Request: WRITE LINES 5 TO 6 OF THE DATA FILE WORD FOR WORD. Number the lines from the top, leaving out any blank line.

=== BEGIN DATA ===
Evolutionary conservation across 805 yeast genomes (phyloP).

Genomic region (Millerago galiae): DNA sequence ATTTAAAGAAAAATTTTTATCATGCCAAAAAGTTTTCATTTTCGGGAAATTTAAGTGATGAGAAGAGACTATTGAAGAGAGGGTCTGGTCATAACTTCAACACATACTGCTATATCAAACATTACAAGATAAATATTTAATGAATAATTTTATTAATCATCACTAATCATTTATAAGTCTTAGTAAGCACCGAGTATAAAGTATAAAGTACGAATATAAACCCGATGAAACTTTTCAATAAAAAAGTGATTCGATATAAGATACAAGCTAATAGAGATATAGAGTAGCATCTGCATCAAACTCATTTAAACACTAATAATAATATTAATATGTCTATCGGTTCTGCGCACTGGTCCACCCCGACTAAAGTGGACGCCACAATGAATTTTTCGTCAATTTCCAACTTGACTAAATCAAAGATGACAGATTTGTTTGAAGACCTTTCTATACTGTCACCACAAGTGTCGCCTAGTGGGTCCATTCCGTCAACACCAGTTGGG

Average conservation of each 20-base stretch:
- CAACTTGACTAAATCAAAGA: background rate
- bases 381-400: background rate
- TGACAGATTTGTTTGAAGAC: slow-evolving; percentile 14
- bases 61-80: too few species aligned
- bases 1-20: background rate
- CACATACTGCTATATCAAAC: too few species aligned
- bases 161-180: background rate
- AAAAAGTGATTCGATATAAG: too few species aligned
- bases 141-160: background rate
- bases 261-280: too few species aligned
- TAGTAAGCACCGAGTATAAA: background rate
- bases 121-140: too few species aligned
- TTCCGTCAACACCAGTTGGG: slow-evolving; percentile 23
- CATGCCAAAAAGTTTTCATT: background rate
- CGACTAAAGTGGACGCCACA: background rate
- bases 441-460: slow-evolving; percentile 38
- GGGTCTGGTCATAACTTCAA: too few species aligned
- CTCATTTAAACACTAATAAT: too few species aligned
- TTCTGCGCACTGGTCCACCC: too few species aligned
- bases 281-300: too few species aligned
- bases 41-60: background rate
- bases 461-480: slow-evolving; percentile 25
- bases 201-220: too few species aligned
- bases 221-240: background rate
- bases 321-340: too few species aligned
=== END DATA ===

- bases 381-400: background rate
- TGACAGATTTGTTTGAAGAC: slow-evolving; percentile 14